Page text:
PNG’s GDP expected to drop
PNG’s gross domestic product (GDP) growth is expected to fall to around 3 percent between 2020 and 2022.
According to the latest World Bank Economic Update, PNG’s growth outlook remains positive, but projected GDP growth rates are lower than their previous forecasts, mainly due to delays in finalising agreements and launching large new resource projects.
The report states that the PNG economy continues to face economic headwinds resulting from global and domestic economic uncertainties.
The World Bank Report titled PNG Economic Update: Facing Economic Headwinds looks at recent key developments in PNG’s economy and places these in a longer-term and global context.
The report states that PNG’s GDP growth surge in 2019 was driven by a rebound in the resources sector of the economy following the February 2018 earthquake, which masked slower growth of the non-resource economy.
This in turn has been reflected in sluggish domestic demand, as confirmed by a shortfall in non-resource tax revenue and lower inflation.
“We expect real GDP to hover around 3 percent a year on average from 2020 to 2022, which is still a positive outcome for this economy, so there will be no contraction expected,” says Ilyas Sarsenov, World Bank Senior Economist for Papua New Guinea.
“However, we also identified downside risks for the outlook. We already mentioned the domestic development in regards to the delay to agreeing and implementing the large resource projects, which are Papua LNG and P’nyang.
“However, we see that the Government is acting in the best interest of its population by delaying this project and trying to reap as much from the projects for the economy and population.”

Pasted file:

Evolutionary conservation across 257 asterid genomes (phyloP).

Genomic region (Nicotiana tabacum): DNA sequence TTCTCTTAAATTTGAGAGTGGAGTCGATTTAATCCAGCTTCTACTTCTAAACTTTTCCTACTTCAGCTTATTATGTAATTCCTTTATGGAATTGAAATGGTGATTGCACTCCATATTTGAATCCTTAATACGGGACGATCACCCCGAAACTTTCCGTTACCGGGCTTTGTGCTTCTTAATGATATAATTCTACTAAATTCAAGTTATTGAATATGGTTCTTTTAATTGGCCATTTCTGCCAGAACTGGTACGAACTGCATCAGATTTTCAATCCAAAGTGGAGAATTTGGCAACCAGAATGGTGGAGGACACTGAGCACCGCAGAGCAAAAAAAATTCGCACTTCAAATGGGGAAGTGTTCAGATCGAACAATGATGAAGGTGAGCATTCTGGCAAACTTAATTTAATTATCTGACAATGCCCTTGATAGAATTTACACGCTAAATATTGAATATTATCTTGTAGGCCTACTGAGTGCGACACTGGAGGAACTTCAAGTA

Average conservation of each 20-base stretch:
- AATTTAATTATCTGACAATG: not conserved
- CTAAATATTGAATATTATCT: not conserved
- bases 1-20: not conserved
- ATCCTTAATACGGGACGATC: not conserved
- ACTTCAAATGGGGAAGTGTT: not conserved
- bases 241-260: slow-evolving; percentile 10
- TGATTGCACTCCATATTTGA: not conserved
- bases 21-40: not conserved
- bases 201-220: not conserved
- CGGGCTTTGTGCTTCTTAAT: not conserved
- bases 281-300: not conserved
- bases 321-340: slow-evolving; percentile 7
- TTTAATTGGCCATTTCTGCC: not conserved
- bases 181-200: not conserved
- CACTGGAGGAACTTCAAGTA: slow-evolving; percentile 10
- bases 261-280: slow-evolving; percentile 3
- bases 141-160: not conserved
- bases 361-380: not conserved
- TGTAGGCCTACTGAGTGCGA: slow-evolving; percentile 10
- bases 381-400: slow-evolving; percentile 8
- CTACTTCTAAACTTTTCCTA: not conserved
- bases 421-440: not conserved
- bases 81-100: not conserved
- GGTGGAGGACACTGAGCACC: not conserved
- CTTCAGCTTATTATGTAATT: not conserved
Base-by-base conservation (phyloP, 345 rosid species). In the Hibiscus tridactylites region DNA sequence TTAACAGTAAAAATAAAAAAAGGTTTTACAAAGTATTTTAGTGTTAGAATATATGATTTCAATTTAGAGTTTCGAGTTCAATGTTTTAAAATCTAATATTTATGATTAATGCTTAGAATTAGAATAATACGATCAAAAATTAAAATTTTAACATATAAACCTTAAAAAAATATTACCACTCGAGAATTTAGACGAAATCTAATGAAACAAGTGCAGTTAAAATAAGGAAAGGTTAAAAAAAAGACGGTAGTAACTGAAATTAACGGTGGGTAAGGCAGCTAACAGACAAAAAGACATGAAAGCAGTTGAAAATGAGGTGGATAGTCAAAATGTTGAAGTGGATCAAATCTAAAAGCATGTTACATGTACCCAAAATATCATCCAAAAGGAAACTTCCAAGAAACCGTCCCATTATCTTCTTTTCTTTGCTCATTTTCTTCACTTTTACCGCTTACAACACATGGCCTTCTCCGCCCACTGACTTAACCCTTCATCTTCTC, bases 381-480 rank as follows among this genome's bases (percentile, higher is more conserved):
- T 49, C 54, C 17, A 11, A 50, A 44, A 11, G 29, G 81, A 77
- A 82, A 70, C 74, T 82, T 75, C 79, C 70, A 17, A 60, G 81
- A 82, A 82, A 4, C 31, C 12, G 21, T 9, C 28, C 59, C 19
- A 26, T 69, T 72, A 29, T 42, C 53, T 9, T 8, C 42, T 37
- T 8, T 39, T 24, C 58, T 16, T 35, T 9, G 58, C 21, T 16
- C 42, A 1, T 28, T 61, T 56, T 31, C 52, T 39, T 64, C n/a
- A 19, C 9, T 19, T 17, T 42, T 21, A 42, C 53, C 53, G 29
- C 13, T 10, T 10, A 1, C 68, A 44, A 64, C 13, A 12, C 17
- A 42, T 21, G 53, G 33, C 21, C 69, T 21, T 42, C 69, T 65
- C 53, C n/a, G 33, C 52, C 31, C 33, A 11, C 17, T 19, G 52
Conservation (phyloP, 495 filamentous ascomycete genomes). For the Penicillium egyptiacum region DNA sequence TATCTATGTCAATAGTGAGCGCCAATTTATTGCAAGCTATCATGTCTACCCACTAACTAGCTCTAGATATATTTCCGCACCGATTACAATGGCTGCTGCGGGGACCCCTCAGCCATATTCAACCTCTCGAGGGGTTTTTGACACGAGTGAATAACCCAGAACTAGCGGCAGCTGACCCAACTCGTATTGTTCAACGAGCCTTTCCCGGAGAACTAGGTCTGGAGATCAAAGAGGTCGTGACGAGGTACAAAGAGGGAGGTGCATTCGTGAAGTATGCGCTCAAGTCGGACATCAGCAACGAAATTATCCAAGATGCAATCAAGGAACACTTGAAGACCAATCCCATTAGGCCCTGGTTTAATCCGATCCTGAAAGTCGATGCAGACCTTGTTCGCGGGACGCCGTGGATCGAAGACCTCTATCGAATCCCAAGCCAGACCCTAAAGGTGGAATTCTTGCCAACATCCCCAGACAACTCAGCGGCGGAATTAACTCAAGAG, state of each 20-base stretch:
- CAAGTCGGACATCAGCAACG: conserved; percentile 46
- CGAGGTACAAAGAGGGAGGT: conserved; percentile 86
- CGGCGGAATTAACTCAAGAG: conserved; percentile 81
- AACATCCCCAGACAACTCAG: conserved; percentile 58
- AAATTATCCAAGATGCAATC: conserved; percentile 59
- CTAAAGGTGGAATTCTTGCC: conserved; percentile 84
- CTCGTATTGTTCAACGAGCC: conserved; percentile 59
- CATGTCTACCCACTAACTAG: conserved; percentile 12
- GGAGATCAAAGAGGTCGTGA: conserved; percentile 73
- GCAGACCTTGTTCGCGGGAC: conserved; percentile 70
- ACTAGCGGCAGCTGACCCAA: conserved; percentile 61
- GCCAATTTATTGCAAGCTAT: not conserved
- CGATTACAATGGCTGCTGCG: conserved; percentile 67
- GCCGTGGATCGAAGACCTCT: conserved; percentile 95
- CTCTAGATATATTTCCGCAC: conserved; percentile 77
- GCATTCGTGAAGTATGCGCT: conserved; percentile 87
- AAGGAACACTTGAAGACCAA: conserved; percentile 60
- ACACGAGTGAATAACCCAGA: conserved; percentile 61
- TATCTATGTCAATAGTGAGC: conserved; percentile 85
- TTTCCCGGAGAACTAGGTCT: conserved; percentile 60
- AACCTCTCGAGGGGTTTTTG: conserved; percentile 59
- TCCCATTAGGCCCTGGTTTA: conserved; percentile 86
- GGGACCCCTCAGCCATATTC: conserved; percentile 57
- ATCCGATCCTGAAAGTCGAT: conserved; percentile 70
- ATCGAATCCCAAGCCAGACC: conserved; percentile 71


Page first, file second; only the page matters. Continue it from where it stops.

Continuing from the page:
External risks to PNG’s economy include heightened global uncertainty, including the partial trade deal between the United States and China and the emergence of new risks to Chinese and global growth, including the coronavirus outbreak.
The report also provides an in-depth examination of the relationship between inclusiveness of growth and human capital (the health, knowledge, skills and resilience people accumulate).
The report evaluates the implications of recent trends and policy reforms alongside the government’s stated development objectives, and recommends that increased investment in human capital will be a critical prerequisite to achieving quality and inclusive growth in PNG.
The report stresses that it will be important for the government to make education and healthcare more accessible and affordable and create more opportunities for skills development, particularly among youth.
The Papua New Guinea Economic Update is available to read in full at: www.worldbank.org/en/country/png/publication/papua-new-guinea---facing-economic-headwinds.